The rose cut is said to have been developed in Holland during the 17th century, but may have been used earlier in India in a cruder way. The rose cut lost popularity in the early 18th century, when the brilliant cut was invented. But the beginning of the 20th century saw a slight revival of the cut. In those days, when there would be too much weight loss if a stone was to be polished into a brilliant, people might opt for one or two rose cuts. When the stone is cut so that it is in the form of two rose-cut stones placed base to base, it is called a double rose cut.
Usually, when speaking about a rose cut, people refer to a cone-shaped diamond (or an other prescribed symmetrical form) featuring a variable number of facets (usually two horizontal rows rising to a point) and a flat bottom (which means no pavilion).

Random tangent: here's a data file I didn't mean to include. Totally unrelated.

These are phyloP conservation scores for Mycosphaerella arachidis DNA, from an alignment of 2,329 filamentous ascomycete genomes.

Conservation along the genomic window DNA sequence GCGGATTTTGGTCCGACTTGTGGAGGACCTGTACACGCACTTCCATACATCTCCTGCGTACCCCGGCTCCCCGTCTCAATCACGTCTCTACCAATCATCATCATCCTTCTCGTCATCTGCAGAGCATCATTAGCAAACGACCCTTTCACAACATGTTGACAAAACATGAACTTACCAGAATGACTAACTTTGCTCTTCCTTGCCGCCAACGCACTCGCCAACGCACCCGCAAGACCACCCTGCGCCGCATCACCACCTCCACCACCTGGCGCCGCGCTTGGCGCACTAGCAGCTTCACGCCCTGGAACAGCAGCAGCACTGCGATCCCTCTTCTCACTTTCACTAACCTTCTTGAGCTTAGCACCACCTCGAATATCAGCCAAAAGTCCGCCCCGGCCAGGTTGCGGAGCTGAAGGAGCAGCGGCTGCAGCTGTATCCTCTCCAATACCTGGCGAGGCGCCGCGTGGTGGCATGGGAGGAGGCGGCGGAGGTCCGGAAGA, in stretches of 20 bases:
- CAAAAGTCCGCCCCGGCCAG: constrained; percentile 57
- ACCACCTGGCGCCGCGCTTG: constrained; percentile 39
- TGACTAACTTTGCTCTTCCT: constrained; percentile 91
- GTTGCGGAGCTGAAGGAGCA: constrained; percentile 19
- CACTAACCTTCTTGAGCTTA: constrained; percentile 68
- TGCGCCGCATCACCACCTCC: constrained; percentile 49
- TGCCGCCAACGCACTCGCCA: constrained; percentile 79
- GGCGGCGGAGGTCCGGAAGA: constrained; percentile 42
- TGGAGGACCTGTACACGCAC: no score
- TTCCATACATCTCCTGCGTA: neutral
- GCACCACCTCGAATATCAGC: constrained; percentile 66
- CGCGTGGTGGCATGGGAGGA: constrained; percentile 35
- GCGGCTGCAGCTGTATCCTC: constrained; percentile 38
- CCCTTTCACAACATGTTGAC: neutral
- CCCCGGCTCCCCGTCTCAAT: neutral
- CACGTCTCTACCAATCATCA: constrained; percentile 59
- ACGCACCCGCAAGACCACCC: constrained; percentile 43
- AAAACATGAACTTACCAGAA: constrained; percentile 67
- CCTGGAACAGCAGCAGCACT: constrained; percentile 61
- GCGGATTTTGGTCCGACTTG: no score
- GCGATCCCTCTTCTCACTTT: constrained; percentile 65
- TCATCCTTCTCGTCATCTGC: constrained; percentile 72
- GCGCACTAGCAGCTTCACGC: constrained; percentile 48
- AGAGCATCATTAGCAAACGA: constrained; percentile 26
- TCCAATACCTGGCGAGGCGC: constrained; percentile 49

It is important to bear on mind that the rose cut is first of all a cut. It is like the emerald cut. You can have emerald cuts as diamonds, as emerald or as diamond. And it also applies for rose cuts. You can have garnet rose cuts, as well as diamond rose cuts. This is important since knowing that helps avoiding a frequent misuse of the vocable rose cut.
Further more, the word "rose" itself could also be misleading as it comes from the flower, the "rose" and means "pink". Therefore, when you find an object that is described as featuring rose cuts, without further information, do not take it for granted and make sure that the stones are cut in diamond or check their color. A rose-cut diamond is also known as a Rose Diamond.
Here are some of our take on ROSE CUT DIAMONDS.